Study shows glacial pace of IPv6 adoption

A new report from Arbor Networks reveals the glacial pace of IPv6 adoption.

A study this week has revealed just how slow is the rate of adoption for IPv6, the next version of the Internet's main communications protocol, and some experts say black markets where companies trade unused IP addresses may be only a few years away.

The report, from Arbor Networks, claims to be the most comprehensive study of IPv6 use to date. It includes few surprises for those who follow the area closely, but the results provide a sobering measure of how just slowly the technology has been adopted.

"At its peak, IPv6 represented less than one hundredth of 1 percent of Internet traffic" over the past year, Arbor Networks' Craig Labovitz wrote in a summary of the findings, adding wryly: "This is somewhat equivalent to the allowed parts of contaminants in drinking water."

Arbor said it put together the study over the past year, working with the University of Michigan and almost 100 ISPs (Internet service providers) and content providers, including a quarter of the biggest ISPs in the U.S. and Europe. It used commercial traffic probes to monitor about 2,400 peering and backbone routers and 278,000 customer and peering interfaces.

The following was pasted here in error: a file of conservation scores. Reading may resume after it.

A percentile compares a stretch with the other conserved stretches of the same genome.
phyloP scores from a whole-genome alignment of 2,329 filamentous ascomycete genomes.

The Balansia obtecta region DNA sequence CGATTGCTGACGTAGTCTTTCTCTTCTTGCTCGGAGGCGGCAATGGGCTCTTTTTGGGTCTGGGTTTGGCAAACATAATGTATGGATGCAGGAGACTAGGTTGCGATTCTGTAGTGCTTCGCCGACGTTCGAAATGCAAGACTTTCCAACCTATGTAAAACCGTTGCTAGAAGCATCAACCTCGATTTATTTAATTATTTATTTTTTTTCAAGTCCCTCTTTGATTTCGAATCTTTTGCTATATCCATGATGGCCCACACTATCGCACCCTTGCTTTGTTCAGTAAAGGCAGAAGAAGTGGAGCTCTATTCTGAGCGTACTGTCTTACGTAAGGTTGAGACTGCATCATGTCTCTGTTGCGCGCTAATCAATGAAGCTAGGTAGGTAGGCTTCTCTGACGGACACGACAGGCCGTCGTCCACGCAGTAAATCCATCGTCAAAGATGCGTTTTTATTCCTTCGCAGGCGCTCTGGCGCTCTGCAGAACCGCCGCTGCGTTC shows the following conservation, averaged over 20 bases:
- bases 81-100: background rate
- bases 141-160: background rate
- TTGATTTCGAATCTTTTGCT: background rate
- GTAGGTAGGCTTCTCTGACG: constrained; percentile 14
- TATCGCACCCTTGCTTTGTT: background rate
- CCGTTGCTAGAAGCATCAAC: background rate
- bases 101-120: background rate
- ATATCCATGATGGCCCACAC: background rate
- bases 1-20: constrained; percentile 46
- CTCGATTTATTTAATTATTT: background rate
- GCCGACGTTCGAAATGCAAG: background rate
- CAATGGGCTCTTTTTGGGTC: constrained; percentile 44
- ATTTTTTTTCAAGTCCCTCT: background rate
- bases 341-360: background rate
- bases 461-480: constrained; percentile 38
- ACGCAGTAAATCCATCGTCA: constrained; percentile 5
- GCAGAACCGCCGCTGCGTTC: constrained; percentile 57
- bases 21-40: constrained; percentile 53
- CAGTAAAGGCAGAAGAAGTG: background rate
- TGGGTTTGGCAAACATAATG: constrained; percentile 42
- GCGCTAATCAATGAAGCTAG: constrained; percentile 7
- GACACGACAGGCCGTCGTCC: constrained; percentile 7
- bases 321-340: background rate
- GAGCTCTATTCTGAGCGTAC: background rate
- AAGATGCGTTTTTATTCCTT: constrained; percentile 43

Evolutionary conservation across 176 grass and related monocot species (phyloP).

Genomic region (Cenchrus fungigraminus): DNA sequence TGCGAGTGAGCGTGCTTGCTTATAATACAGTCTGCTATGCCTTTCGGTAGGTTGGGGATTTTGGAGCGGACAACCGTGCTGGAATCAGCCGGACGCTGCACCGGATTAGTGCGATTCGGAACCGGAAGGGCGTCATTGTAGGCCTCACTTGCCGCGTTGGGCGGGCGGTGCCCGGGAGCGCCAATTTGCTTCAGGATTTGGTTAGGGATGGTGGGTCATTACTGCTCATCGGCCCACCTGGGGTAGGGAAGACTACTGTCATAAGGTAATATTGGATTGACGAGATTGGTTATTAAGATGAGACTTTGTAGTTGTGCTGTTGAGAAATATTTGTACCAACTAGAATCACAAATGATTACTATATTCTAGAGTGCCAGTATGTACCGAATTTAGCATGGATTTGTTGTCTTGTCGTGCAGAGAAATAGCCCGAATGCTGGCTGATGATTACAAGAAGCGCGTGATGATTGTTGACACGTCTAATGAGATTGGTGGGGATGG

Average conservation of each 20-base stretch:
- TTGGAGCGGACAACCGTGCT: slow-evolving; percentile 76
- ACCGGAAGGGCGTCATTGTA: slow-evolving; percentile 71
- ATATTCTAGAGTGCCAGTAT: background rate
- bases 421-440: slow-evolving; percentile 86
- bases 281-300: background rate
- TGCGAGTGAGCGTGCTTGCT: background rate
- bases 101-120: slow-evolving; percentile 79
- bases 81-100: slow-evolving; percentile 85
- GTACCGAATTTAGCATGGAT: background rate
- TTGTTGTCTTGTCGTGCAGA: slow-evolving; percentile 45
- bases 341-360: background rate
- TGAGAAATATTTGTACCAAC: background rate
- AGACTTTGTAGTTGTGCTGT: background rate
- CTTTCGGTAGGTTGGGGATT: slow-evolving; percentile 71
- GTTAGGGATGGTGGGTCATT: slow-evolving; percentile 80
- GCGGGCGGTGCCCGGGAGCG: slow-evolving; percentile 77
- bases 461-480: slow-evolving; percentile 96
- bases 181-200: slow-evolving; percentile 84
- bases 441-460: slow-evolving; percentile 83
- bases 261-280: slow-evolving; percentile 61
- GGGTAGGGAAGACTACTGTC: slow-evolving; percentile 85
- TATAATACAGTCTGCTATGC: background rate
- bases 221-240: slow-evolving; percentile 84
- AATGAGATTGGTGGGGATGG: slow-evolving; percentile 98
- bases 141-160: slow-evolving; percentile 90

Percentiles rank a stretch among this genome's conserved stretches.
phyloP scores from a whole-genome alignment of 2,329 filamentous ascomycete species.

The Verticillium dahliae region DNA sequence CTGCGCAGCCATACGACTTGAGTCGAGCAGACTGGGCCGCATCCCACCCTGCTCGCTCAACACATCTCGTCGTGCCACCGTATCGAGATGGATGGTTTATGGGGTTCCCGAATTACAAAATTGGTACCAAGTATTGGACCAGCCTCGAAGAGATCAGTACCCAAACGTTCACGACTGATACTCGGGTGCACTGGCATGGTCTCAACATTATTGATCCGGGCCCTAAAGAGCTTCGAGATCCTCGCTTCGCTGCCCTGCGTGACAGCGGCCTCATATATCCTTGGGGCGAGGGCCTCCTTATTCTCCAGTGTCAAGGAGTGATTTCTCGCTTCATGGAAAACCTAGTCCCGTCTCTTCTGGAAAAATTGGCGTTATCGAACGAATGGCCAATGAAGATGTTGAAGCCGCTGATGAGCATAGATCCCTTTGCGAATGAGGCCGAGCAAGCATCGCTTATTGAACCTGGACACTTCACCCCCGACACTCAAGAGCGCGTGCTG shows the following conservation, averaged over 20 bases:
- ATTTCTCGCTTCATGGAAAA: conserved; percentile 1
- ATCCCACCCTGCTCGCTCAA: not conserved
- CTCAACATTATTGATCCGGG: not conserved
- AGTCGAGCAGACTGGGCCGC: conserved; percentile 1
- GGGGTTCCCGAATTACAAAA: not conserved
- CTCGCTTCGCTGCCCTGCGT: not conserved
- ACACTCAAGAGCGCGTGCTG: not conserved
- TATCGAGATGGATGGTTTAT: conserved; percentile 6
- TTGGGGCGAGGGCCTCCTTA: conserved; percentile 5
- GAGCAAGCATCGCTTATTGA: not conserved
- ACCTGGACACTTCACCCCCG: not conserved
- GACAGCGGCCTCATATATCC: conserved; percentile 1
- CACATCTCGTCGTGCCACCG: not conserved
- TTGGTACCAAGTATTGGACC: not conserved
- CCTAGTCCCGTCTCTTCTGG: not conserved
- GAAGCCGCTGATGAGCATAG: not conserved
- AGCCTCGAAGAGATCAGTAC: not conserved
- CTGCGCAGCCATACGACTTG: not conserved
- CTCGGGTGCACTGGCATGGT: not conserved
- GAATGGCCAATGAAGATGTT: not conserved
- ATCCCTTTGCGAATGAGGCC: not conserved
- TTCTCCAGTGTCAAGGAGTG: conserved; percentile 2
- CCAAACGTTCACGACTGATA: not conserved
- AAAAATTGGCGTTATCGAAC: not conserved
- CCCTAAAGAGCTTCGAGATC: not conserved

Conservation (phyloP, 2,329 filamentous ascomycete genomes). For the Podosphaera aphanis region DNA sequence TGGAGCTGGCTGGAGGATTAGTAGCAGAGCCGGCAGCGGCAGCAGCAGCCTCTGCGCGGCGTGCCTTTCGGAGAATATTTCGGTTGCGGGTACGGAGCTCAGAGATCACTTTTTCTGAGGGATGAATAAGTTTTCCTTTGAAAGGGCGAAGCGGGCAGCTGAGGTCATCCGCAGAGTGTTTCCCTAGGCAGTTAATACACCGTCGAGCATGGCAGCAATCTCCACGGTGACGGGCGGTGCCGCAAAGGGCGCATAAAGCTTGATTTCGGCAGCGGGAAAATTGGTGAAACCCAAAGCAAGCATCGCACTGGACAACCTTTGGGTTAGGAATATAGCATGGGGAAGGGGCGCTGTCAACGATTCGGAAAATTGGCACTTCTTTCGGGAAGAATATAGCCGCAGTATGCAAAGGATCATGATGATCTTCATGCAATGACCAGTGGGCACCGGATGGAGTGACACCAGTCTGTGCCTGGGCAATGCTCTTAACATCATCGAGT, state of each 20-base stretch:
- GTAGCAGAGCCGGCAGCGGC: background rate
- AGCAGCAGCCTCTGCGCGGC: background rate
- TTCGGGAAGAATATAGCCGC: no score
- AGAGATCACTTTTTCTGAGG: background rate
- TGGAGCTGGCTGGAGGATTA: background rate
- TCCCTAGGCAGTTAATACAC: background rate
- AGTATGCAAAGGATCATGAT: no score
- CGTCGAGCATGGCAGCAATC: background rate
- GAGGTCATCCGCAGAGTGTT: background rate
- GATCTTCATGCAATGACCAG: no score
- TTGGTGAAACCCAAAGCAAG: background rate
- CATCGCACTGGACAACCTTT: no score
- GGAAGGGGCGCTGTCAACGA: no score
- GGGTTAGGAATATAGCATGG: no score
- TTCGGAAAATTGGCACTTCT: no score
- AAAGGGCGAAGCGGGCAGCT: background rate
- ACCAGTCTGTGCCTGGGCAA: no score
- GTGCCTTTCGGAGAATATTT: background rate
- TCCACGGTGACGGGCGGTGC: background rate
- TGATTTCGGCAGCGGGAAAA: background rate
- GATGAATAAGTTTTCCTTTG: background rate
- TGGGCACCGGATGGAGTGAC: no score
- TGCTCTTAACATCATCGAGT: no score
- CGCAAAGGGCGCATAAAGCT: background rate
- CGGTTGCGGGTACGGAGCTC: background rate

"We believe this is the largest study of IPv6 and Internet traffic in general to date (by several orders of magnitude)," Labovitz wrote.

IPv6 is the successor to the current version of the Internet's underlying protocol, IPv4. Its adoption is important because IPv4 can support only about 4 billion IP (Internet Protocol) addresses and they are fast running out, while IPv6 will be able to support many trillions more (2 to the 128th power). It also offers advantages in security and network management.

Some experts say the supply of IPv4 addresses will run out in the next few years. Matthew Ford, a principal researcher with BT's Networks Research Centre in the U.K., operates a Web site that counts down the days until IPv4 addresses are used up. As of Tuesday, it predicts that the central registry of addresses will be exhausted in 904 days.

Few people expect disaster to ensue. The Arbor report notes that IPv6 adoption is growing, albeit at a slow pace. Since July last year IPv6 traffic has grown by nearly a factor of five, to an average of 100M bps (bits per second) per day. "Though not a landslide of adoption, it is still something," the report says.

What's more, there are already creative ways to get around the shortages, like using network address translators, or NATs, which essentially allow many computers to share the same IP address. There are also many addresses that were allocated to organizations and are not being used.

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